Oh, and London also had a few instances of driveby shooting, which most considered new in 3. And it seems they forgot all about the second GTA:L addon as well…

The sequel, Grand Theft Auto 2, at least made a token attempt at advancing the series….

Aside from these minor tweaks, everything pretty much remained the same between Grand Theft Auto and its sequel–the top-down, 2D presentation and the tedious manner in which you had to accumulate points to unlock later levels both remained.

…Players would have to wait until Grand Theft Auto III for changes that revolutionized the franchise, and many would argue they were changes that revolutionized gaming in general�

Gamedot @ GTA2

GTFO of the game industry. Now. I hardly know where to start on this. Well, for one, the screenshot embedded in the article (with “GTA 2 was not a very inspired sequel” as a caption, no less) shows a nice example of the onscreen chaos. Not sure if this guy ever played GTA2, but the density of peds and cars onscreen was- and still is -mindblowing. For those reading this rant who may have missed out on 2, there were literally dozens of peds and cars in view at any given time. In congested areas, this number could jump up to like 50 peds/cars. All with no drop in frame rate. GTA was, is, and always will be all about the “living breathing city”, and what better way to illustrate this than with a crowded area? As it stands, the 3D GTA’s probably won’t catch up to this level of insanity until either the PS4, or until they ditch making toy versions for consoles and focus on PC’s with a bottom spec of dual 3ghz+ processors.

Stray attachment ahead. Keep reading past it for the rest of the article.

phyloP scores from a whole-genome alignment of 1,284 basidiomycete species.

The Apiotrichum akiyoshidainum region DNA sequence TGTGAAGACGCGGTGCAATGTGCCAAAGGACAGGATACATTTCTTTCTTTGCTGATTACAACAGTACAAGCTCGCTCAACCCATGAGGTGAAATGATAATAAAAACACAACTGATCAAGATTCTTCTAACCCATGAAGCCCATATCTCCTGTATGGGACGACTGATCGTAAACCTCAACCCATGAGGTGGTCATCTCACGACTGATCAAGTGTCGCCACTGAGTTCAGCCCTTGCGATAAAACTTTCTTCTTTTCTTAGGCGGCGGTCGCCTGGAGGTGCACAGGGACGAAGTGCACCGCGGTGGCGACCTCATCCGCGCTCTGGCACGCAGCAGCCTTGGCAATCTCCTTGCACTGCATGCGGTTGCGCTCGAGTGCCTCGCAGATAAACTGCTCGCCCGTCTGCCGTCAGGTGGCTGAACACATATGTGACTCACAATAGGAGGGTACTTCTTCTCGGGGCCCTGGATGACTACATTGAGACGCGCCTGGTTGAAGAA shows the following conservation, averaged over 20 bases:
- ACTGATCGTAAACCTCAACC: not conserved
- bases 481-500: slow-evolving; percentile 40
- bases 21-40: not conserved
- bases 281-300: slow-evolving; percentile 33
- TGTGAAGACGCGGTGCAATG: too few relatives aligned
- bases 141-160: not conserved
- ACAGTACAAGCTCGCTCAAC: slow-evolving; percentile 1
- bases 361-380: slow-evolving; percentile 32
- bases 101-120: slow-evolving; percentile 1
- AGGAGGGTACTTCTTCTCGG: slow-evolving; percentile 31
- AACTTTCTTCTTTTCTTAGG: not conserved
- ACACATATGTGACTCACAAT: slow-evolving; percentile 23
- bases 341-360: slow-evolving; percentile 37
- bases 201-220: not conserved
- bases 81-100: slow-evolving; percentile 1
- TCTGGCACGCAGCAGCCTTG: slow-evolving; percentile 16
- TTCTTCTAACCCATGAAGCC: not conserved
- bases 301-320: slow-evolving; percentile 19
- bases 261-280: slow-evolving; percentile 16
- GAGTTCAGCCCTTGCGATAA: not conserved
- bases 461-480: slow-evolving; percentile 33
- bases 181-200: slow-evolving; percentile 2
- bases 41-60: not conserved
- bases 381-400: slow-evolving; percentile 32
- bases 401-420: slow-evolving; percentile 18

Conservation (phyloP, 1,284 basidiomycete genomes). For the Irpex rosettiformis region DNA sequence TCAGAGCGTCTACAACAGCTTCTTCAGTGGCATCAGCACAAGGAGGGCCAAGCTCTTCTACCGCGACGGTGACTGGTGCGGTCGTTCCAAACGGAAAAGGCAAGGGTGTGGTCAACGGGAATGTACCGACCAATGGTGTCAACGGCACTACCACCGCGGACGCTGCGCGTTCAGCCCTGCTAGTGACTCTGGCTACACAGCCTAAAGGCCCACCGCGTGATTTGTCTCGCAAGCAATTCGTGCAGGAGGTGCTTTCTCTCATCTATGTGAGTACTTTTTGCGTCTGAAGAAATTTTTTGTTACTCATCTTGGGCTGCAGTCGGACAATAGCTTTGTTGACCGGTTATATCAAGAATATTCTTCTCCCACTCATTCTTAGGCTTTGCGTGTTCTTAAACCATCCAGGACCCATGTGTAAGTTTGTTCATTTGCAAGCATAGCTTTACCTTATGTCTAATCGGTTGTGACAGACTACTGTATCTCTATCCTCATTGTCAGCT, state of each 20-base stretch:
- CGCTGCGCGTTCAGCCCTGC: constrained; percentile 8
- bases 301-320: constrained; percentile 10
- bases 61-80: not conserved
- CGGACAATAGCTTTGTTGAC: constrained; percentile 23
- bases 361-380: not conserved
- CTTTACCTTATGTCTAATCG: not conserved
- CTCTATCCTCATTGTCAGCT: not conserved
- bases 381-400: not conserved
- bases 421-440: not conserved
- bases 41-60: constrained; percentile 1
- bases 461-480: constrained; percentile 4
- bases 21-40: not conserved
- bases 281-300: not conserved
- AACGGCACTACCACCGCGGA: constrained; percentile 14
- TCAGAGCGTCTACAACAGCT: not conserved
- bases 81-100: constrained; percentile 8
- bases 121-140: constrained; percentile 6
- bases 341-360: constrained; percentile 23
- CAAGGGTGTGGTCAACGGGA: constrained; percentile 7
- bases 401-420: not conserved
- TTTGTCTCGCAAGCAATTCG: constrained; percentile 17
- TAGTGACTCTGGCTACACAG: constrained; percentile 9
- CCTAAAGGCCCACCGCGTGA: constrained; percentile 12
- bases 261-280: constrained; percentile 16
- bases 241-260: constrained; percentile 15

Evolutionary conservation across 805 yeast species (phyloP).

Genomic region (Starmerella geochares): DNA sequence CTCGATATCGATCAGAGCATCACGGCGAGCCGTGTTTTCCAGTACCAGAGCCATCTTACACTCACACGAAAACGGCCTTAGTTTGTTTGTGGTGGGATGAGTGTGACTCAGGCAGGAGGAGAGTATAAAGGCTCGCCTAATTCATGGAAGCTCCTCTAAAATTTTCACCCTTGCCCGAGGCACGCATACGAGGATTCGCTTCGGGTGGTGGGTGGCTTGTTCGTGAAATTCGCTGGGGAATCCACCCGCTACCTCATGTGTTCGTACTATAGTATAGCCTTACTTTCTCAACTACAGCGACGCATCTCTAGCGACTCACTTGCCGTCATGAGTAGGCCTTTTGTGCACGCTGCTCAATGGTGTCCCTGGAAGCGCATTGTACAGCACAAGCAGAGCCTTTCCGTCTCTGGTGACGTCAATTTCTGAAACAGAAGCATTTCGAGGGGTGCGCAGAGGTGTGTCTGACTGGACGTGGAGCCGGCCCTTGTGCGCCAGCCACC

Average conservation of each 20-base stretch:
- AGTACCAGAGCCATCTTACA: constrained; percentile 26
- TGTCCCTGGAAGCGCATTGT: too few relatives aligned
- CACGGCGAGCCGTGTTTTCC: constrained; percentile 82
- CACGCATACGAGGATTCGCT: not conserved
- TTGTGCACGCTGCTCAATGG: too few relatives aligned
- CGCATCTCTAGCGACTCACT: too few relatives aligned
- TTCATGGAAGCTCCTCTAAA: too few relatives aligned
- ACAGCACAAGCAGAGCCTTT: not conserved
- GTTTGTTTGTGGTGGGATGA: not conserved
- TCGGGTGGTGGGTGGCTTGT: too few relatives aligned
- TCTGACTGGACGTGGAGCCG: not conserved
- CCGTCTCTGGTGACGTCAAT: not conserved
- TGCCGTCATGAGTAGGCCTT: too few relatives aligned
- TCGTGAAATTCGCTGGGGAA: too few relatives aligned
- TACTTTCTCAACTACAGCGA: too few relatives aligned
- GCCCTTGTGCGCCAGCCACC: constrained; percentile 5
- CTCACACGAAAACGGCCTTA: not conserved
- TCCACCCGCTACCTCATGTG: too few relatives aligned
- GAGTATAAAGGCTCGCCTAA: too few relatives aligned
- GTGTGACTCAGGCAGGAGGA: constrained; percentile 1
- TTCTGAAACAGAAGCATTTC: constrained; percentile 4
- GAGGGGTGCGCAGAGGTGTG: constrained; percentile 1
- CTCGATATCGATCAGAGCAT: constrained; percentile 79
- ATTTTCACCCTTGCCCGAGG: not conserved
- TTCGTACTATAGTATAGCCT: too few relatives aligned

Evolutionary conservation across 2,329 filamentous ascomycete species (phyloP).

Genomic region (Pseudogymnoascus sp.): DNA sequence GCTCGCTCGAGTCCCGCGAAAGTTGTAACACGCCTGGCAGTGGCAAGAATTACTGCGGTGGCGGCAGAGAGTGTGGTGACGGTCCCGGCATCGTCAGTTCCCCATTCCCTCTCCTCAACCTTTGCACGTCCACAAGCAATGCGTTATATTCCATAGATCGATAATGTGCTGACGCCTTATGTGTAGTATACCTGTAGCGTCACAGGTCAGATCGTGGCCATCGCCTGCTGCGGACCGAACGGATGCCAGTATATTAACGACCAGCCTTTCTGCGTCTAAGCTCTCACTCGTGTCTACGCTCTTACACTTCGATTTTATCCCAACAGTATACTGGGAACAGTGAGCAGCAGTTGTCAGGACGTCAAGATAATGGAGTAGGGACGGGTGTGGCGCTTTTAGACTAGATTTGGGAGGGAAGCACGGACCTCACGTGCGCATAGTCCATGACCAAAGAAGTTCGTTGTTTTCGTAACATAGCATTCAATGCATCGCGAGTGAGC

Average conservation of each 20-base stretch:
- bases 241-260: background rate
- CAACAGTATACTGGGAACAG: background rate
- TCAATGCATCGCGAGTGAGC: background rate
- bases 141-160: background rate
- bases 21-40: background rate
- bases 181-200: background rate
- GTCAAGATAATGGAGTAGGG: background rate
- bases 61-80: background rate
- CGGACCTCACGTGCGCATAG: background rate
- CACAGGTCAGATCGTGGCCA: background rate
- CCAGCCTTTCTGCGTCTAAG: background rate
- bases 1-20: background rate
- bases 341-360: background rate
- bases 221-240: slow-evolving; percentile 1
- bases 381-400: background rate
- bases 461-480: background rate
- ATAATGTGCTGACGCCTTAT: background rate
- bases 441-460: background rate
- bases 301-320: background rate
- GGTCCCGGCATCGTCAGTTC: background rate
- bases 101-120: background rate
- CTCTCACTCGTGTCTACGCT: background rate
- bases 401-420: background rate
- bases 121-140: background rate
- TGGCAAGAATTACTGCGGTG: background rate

And whilst on the subject of graphics, did the author not notice GTA2 uses proper 3D environments with real-time lighing, stencil shadows, and whatnot? Oh, right, graphics whores don’t notice this kind of thing unless the engine pushes a bazillionty polygons per second. Then of course there’s the explosions, which still look better than the explosions in SanAn, and a number of nifty particle effects.

As for revolutionizing the series waiting until GTA3, bah, I say. The only things GTA3 really revolutionized were the graphics and story stuffs. Otherwise, lots of things took a step back from GTA2. For starters, there was the dynamic gang respect thing which went awol until San An. Sure, GTA3 let you work for different gangs, but all of it was scripted and linear. IMHO, GTA2 did a better job of making such things open-ended.

Next up is the AI- If you’ve ever played GTA3, you probably noticed that cops pretty much just went in a straight line towards you, and in some cases stood bewildered on the other side of a small wall, shooting brainlessly in your general direction without results. In GTA2, the cops (or whoever else might be chasing) would actually go around things to find you- even if this meant driving around the block and navigating up a couple of flights of stairs.